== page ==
A few days ago it hit one month since we landed in Paris. I think we have nearly settled in, and now we are knuckling down into trying to make this place more of a home than a holiday. Anyone who knows me knows that I’m emotional and sensitive and that I cried in Ice Age (and once today, while watching La La Land, but that time was a bit more appropriate because I realised I might never dance with Ryan Gosling).
My focus has been on finding work. In the first week we were at the bank trying to open an account (another 5 blog posts could cover that) and the two men helping us, Victor and Morad were lovely enough to start reviewing the resume that I had been giving out. Within seconds of them looking at it they leaned back, and I was told, “Bon. In France, we need the resumes to look beautiful. We want to want to read it’. Of course that’s what they bloody want. Probably on 100% Savoy Natural White cotton cardstock that has a slight texture to it, and as my cousin said, sprayed with just the right amount of perfume.
I can speak French at a decent level, but applying for a job involves communicating certain nuances, and not necessarily just skills (especially with the cover letter). I asked and received help from the bankers, from Ed’s Swiss family and my friend, Clemence, with whom I did French exchange with when I was 15. And it’s a good thing they helped too. There’s one small section where I discuss Beurre in the cover letter, and I described it as a ‘petite entreprise’, which is a small business. Fun fact. There is a classic French song by the same name, which figuratively discusses sex, and when a French person hears this term, all they think about is this song. So 11 would-be employers received that not-so-nuanced version! What a happy moment that was! FFS. One day I’ll laugh about it. For now I’ll just pretend it never happened.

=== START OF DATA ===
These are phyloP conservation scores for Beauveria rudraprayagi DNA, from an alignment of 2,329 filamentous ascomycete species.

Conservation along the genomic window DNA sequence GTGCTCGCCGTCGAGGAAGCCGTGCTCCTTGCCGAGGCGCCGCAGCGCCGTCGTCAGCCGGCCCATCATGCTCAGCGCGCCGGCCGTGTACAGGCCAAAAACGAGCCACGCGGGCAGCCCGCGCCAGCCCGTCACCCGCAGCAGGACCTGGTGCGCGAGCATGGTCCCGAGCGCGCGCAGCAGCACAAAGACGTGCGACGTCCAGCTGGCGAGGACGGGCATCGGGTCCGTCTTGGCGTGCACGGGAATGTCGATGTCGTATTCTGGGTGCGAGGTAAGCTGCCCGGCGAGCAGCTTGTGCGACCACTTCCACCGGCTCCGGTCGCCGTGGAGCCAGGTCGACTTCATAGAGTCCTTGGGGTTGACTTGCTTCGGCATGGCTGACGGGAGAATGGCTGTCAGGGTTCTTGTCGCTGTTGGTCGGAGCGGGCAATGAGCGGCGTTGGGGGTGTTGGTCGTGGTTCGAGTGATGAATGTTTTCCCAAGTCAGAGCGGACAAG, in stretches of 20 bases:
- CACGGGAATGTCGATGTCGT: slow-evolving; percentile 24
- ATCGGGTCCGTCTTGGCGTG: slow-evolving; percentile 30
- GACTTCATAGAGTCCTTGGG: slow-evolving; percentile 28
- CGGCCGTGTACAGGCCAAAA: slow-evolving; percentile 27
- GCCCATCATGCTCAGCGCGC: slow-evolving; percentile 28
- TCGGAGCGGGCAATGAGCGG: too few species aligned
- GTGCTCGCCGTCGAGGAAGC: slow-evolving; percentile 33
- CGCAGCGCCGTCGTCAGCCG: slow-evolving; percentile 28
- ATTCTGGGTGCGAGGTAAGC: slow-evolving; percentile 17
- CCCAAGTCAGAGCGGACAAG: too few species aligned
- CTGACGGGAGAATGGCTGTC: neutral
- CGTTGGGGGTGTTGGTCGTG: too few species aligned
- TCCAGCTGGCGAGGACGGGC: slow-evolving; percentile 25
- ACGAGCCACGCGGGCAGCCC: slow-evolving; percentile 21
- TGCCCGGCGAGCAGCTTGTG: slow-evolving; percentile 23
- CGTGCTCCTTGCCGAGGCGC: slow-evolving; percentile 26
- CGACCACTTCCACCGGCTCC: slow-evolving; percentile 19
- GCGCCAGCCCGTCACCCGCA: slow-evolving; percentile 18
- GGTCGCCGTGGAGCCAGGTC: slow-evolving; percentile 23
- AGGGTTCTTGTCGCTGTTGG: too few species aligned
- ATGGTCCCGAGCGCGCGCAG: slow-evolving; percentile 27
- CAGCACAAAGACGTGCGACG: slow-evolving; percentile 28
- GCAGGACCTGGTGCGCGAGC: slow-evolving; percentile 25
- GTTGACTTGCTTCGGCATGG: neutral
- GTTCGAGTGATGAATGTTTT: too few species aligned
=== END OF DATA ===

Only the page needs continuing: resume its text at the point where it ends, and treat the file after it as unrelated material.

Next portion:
In any case, those people were an unknowing team of angels and they all helped to rehaul my resume. I’ll stop eating croissants for a day if it’s not the equivalent of the Kerry Washington of resumes; intelligent and hot. I’ve applied at 28 places now. That has involved mustering all my confidence, and going into patisseries, application in hand, asking for a job in French. I’ve been met with glares, blank stares, a blanket ‘nope’ (that was v. fun, FYI), and I shouldn’t forget the two lovely smiles. More than that, it’s a male dominated industry, and there’s no way around that. At the Coupe de la Monde, of the 88 odd pastry chefs, 5 or 6 were women. I expected this, so that’s the upside. Of course this will be beyond difficult; no one in their right mind would think otherwise. And it’s only one month in! The downside is that it’s still hard to pick yourself up from the floor every single day.
We tell ourself that things will be better tomorrow, sleep on it, etc. I was feeling low the other night, and I had just emailed a friend of Ed’s friend who is a pastry chef, asking for advice on what I could do to get myself hired here. I went to bed and woke up to an email from him explaining that the hierarchy in French kitchens is very real, and before you, there is someone who has been working in that kitchen for a year in some cases, waiting for this position. That’s what I’m up against, amongst not being fluent in French, and a host of other things too. So no, I didn’t feel better the following day. On the other hand, I did have some excellent context and some valuable insight into how it works.